ExxonMobil’s top brass says Guyana prospects justify continued exploration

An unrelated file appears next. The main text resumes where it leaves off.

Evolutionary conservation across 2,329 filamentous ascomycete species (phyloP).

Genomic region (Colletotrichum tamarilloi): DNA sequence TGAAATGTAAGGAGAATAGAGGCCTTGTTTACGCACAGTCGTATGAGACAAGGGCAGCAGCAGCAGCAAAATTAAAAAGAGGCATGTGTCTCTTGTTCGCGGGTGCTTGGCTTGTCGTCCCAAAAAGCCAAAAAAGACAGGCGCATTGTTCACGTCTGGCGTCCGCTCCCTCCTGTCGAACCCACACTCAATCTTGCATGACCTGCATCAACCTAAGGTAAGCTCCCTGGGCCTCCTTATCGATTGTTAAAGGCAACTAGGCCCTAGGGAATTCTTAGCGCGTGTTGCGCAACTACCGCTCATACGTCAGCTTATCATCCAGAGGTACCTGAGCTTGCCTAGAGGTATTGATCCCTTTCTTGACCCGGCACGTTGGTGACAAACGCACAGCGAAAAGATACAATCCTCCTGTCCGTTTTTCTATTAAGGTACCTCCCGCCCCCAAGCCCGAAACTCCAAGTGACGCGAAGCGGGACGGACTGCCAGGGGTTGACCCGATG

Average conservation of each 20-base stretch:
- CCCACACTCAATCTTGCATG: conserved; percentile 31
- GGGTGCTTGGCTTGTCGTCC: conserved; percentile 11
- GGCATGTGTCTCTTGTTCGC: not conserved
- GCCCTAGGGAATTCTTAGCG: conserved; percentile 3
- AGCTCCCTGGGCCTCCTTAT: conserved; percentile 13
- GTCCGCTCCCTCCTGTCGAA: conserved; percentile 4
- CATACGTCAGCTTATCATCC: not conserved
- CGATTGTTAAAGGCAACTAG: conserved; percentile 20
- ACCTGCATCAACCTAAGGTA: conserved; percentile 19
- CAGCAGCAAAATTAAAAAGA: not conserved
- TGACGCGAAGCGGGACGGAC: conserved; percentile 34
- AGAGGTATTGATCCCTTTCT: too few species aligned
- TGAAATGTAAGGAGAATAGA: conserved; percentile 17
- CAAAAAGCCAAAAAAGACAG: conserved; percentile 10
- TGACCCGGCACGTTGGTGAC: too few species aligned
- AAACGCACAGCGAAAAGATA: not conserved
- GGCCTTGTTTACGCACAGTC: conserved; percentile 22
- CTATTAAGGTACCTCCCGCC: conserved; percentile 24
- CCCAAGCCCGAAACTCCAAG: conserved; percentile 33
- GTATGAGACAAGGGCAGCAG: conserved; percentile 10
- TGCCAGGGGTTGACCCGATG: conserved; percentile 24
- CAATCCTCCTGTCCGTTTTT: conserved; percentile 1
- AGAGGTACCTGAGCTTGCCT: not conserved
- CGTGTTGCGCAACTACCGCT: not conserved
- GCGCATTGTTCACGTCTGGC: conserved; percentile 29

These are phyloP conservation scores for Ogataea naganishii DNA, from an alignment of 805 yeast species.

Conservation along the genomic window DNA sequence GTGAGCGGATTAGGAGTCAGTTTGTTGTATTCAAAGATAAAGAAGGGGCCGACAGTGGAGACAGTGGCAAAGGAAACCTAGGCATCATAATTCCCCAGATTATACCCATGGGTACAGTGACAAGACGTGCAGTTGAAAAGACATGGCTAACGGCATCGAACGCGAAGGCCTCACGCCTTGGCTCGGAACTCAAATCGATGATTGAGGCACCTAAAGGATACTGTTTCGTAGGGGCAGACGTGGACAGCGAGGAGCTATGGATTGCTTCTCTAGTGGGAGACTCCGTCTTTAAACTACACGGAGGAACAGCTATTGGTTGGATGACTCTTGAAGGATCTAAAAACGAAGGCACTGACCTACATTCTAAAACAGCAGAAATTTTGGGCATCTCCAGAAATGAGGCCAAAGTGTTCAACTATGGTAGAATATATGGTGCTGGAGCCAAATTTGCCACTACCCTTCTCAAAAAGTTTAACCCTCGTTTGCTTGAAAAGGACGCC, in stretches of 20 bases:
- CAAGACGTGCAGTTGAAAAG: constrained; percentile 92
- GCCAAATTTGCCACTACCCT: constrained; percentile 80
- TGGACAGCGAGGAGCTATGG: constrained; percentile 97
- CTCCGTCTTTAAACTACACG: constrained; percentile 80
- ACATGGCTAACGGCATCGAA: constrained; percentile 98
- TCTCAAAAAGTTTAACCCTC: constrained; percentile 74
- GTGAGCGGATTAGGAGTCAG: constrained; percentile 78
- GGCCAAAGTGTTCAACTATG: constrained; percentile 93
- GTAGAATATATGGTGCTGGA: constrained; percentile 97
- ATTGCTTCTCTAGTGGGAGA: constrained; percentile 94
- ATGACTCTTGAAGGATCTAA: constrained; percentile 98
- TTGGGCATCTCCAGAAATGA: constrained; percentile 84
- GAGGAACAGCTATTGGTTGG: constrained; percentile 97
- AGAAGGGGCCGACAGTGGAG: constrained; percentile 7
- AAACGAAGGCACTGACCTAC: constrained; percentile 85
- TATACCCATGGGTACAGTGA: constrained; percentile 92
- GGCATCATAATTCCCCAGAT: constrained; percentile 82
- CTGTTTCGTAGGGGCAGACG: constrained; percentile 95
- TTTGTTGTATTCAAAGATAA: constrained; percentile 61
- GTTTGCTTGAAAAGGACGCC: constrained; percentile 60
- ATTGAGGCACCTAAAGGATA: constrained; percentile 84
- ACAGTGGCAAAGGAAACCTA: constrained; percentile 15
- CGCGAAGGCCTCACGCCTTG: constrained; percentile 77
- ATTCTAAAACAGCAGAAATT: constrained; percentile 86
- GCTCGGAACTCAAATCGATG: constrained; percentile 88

first_imgExxonMobil’s Chief Executive Officer (CEO) Rex Tillerson, confirmed on Wednesday the company’s commitment to exploration and said this year’s deep-water oil discovery off Guyana would be “easily” viable for development at today’s prices.ExxonMobil’s CEO Rex Tillersonduring the 2015 IHS CERAWeek conference in Houston, Texas, U.S., on Tuesday, April 21, 2015. CERAWeek 2015, in its 34th year, will provide new insights and critically-important dialogue with decision-makers in the oil and gas, electric power, coal, renewables, and nuclear sectors from around the world. Photographer: F. Carter Smith/Bloomberg / mug – mugshot – headshot / 04222015xBUSINESS 08092015xPUBThe ExxonMobil’s top brass was at the time addressing the Oil and Money conference, currently being held in London, United Kingdom with the participation of executives from major oil and gas companies from across the world.Held under the theme ‘Boom, Bust and Beyond: Strategies for Survival’, Tillerson used the forum to downplay the reduction in frontier exploration by some majors companies and pointed to its discovery off Guyana, which was announced in June and holds resources estimated at 800 million to 1.4 billion oil equivalent barrels.The fundamentals of long-term demand for new resources, equivalent to “five Saudi Arabias” over the next 25 years, justified continued exploration, he said.The ExxonMobil CEO did use the opportunity to point to the lack of a supply chain in Guyana, but countered saying it was something the industry was experienced in overcoming and would deal with.“We’re going to continue… the vibrant exploration programmes that are identifying new large resource opportunities,” Tillerson said.“Yes [Guyana] is a deepwater development, but I can tell you that development is very viable at today’s prices, easily. We already know so much in terms of how to develop these kinds of resources and we’re taking advantage of market conditions,” Tillerson said, referring to ExxonMobil and its partners in Guyana, US upstream company Hess and China’s state-controlled CNOOC.“The fact that it is greenfield, it’s in a nation that has little to no capacity to produce anything that we need and so on, we have learnt how to do this.”The resource estimate for the find offshore Guyana follows the much-watched drilling of the Liza-2 well, the second exploration well in the Stabroek block, which ExxonMobil operates with a 45 per cent stake.The well found more than 190 feet (58 metres) of oil-bearing sandstone reservoirs after drilling to 5475 metres in 1692 metres of water.In announcing recently that ExxonMobil’s exploratory well offshore Guyana named SkipJack had turned up dry, the company said it will continue with plans to develop the Liza well with its declared capacity of approximately one billion barrels and also look for other possible targets for drilling.The SkipJack was spud on July 17, 2016, but turned up dry.ExxonMobil’s Liza 3 spud on September 4 and, like its predecessor Liza 2, the well will focus on testing the flank of the Liza structure to determine the aerial extent of the reservoir.Liza 2 hit more than 190 feet of net pay and caused ExxonMobil, along with partners Hess and CNOOC subsidiary Nexen, to boost their estimate of the recoverable oil in place at Liza to 800 million to 1.4 billion barrels of oil equivalent.In July, ExxonMobil submitted a development plan for Liza to Guyana’s Environmental Protection Agency to begin the environmental review process.That plan calls for a pair of rigs to drill development wells from two drill centres, each with a corresponding water injection site to the East.Production will be sent to an FPSO with capacity of around 100,000 barrels of oil per day.Under that plan, first production from the field would come online sometime in 2020 or as late as 2021.last_img

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